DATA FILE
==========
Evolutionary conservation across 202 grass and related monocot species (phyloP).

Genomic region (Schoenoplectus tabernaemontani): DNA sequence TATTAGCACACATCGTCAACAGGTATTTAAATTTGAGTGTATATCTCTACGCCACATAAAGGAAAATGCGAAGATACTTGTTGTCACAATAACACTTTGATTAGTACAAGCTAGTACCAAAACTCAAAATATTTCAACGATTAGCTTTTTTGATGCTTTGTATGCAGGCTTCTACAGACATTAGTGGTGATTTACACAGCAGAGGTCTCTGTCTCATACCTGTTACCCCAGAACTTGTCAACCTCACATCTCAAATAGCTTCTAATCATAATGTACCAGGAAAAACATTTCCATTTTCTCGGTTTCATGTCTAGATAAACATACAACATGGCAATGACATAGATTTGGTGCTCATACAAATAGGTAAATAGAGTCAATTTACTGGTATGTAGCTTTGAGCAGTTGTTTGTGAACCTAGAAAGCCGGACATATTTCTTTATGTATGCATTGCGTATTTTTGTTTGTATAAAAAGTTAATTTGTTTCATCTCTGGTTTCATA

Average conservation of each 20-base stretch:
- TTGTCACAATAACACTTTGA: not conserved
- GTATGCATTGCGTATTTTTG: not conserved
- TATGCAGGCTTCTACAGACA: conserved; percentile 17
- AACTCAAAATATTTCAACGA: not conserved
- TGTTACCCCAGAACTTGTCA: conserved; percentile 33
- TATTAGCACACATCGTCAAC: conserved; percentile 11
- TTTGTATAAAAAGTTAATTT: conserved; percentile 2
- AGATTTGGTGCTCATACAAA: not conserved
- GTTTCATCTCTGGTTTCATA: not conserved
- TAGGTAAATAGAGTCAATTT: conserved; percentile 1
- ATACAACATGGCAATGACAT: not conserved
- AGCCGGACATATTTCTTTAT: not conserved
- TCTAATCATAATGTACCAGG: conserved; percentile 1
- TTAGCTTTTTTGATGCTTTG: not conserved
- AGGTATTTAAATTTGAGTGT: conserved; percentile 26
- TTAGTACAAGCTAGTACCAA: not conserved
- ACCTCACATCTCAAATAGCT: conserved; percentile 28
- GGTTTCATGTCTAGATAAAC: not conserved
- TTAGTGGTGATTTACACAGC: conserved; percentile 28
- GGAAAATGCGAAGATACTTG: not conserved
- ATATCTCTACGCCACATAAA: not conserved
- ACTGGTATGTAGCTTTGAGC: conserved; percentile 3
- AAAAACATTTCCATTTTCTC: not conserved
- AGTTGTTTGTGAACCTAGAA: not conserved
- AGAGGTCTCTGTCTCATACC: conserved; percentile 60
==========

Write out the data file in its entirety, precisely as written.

Evolutionary conservation across 202 grass and related monocot species (phyloP).

Genomic region (Schoenoplectus tabernaemontani): DNA sequence TATTAGCACACATCGTCAACAGGTATTTAAATTTGAGTGTATATCTCTACGCCACATAAAGGAAAATGCGAAGATACTTGTTGTCACAATAACACTTTGATTAGTACAAGCTAGTACCAAAACTCAAAATATTTCAACGATTAGCTTTTTTGATGCTTTGTATGCAGGCTTCTACAGACATTAGTGGTGATTTACACAGCAGAGGTCTCTGTCTCATACCTGTTACCCCAGAACTTGTCAACCTCACATCTCAAATAGCTTCTAATCATAATGTACCAGGAAAAACATTTCCATTTTCTCGGTTTCATGTCTAGATAAACATACAACATGGCAATGACATAGATTTGGTGCTCATACAAATAGGTAAATAGAGTCAATTTACTGGTATGTAGCTTTGAGCAGTTGTTTGTGAACCTAGAAAGCCGGACATATTTCTTTATGTATGCATTGCGTATTTTTGTTTGTATAAAAAGTTAATTTGTTTCATCTCTGGTTTCATA

Average conservation of each 20-base stretch:
- TTGTCACAATAACACTTTGA: not conserved
- GTATGCATTGCGTATTTTTG: not conserved
- TATGCAGGCTTCTACAGACA: conserved; percentile 17
- AACTCAAAATATTTCAACGA: not conserved
- TGTTACCCCAGAACTTGTCA: conserved; percentile 33
- TATTAGCACACATCGTCAAC: conserved; percentile 11
- TTTGTATAAAAAGTTAATTT: conserved; percentile 2
- AGATTTGGTGCTCATACAAA: not conserved
- GTTTCATCTCTGGTTTCATA: not conserved
- TAGGTAAATAGAGTCAATTT: conserved; percentile 1
- ATACAACATGGCAATGACAT: not conserved
- AGCCGGACATATTTCTTTAT: not conserved
- TCTAATCATAATGTACCAGG: conserved; percentile 1
- TTAGCTTTTTTGATGCTTTG: not conserved
- AGGTATTTAAATTTGAGTGT: conserved; percentile 26
- TTAGTACAAGCTAGTACCAA: not conserved
- ACCTCACATCTCAAATAGCT: conserved; percentile 28
- GGTTTCATGTCTAGATAAAC: not conserved
- TTAGTGGTGATTTACACAGC: conserved; percentile 28
- GGAAAATGCGAAGATACTTG: not conserved
- ATATCTCTACGCCACATAAA: not conserved
- ACTGGTATGTAGCTTTGAGC: conserved; percentile 3
- AAAAACATTTCCATTTTCTC: not conserved
- AGTTGTTTGTGAACCTAGAA: not conserved
- AGAGGTCTCTGTCTCATACC: conserved; percentile 60